Blind visual artist paints audience while exploring mystery of Tom Thomson's death

He's a blind visual artist and performer raised in Calgary and he's now answering the question a friend once asked, 'How do you see?'

Bruce Horak was asked ‘How do you see?’ and this is his answer

Bruce Horak, left, paints a portrait of the audience attending Assassinating Thomson at Lunchbox Theatre. On Tuesday, 'old friend and supporter' John Leansie won the painting auction. (Submitted by Bruce Horak)

He's a blind visual artist and performer raised in Calgary and he's now answering the question a friend once asked, "How do you see?"

Bruce Horak's Assassinating Thomson has a lot going on.

Horak tells a story of iconic Canadian artist Tom Thomson, whose accidental drowning at age 39 in 1917 has always been a question mark to many.

"He's a legend in Canadian art … my high school art teacher had this great Tom Thomson print, The Jack Pine," Horak told The Homestretch.

It was the painting, The Jack Pine, by Canadian artist Tom Thomson, that put the icon on Bruce Horak's radar in high school. (National Gallery of Canada/Library and Archives Canada)

"She told us about the mysterious death, and the Canoe Lake haunting. Years later, I was commissioned by the Glenbow Museum to write a complete history of Canadian art in 45 minutes for Grades 4 to 6. I started to research Thomson's story and found these bizarre parallels."

Among them? A shared birthday of Aug. 5. That put Thomson on Horak's radar for a future show.

It was an interaction with a friend a few years ago that brought things into focus.

"I am legally blind, I have nine per cent vision and have been blind ever since I was very young," he said.

Horak sat with that friend and painted his portrait. The friend asked, "How do you see?"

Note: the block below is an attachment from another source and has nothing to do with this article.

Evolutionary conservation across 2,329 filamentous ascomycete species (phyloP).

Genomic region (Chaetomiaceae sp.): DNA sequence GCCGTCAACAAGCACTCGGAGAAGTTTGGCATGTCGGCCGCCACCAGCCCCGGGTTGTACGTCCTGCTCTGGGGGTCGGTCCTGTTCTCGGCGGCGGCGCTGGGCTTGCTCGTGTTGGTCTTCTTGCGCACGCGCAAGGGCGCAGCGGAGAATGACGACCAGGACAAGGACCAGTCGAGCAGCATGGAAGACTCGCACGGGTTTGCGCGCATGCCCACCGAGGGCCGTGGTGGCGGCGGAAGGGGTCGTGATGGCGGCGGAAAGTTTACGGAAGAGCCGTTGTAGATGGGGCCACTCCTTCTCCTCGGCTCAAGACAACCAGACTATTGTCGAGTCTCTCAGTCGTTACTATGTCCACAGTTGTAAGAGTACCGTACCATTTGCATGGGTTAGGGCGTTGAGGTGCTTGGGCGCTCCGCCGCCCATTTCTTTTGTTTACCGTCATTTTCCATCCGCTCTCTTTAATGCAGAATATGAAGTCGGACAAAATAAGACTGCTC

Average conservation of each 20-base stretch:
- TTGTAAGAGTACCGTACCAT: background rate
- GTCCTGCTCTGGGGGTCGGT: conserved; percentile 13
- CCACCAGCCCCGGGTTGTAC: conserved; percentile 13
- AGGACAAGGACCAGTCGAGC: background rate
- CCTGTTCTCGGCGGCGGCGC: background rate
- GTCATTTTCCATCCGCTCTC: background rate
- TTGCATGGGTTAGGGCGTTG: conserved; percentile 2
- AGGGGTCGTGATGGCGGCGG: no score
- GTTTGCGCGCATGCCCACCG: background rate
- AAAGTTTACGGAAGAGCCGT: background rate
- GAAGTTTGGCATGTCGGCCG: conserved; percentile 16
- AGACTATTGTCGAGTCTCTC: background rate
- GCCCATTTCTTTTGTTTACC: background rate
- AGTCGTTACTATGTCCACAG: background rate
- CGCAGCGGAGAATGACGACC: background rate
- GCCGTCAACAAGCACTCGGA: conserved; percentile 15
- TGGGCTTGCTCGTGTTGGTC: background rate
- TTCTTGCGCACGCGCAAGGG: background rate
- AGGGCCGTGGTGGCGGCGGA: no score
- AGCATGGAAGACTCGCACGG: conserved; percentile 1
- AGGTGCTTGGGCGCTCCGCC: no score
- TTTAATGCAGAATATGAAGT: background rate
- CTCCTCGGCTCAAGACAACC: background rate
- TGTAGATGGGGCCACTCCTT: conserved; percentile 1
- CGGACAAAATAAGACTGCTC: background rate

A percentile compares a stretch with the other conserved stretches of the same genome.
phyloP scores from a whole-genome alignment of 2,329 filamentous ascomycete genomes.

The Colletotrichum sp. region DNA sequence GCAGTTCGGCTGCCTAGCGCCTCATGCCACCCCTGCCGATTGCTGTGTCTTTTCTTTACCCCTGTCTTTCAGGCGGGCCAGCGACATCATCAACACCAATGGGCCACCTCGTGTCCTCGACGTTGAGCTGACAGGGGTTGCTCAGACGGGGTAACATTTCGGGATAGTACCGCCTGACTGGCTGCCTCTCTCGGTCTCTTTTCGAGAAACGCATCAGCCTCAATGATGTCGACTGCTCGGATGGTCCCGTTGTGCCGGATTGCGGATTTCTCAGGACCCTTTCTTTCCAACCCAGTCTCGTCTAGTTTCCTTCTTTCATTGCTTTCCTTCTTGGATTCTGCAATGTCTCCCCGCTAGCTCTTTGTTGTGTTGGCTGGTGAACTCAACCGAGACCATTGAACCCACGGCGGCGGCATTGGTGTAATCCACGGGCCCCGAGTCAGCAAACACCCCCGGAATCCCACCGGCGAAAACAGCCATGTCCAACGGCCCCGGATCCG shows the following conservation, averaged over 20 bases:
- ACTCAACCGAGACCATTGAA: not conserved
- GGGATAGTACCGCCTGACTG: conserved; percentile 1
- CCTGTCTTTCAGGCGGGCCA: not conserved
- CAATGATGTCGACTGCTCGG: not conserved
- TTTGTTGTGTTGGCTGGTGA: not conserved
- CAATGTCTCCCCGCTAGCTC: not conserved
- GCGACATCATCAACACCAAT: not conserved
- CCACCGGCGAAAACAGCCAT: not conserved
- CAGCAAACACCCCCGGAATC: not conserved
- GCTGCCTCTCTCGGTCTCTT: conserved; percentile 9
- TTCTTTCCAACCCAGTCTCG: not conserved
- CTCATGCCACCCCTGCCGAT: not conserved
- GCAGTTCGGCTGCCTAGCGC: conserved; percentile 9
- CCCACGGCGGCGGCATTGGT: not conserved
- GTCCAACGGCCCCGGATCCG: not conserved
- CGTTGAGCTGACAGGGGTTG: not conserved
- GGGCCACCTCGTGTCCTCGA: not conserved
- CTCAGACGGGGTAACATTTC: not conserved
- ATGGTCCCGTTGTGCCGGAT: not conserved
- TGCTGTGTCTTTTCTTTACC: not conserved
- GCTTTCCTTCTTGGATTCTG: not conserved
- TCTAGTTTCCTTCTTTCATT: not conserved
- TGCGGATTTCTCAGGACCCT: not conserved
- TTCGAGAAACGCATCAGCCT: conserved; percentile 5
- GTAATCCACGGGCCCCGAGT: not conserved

"This show developed over a number of years of painting individual portraits. It's like sitting and having your portrait painted and being told a good story."

Bruce Horak is legally blind, with only 9 per cent vision. In his Assassinating Thomson show at Lunchbox Theatre, he paints a portrait of the audience, in part, to answer the question, 'How do you see?' (Ellis Choe/CBC)

Horak says Assassinating Thomson covers a lot of ground, from the fact-intensive ideas, to theories to more colourful possibilities.

"It's a murder-mystery, a ghost story, there's political intrigue, you get it all," the artist said with a laugh.

And he tells the story, all while painting a portrait of the entire audience.

"It's an art class, in a way. I paint a portrait of the whole audience. I give insight to how I am creating the painting on stage," Horak said.

Depends on the crowd

And each show is a fluid experience for him and the audience.

"They are very different. It depends on who is in the crowd, what they are wearing, the arrangement of the audience," he said.

"A lot of it is feel and intuition."

Assassinating Thomson runs at the Lunchbox Theatre until March 2.

On July 8, back in 1917, Canadian artist Tom Thomson disappeared mysteriously. There have been many theories on how the Group of Seven artist died. But Bruce Horak has his own idea. He shares his take in his one-man-show called 'Assassinating Thomson'a t Lunchbox Theatre. The award-winning performer and artist is legally blind. He weaves his story while completing a work of art on stage. Bruce joined host Doug Dirks in studio. 6:10

With files from Ellis Choe and The Homestretch.

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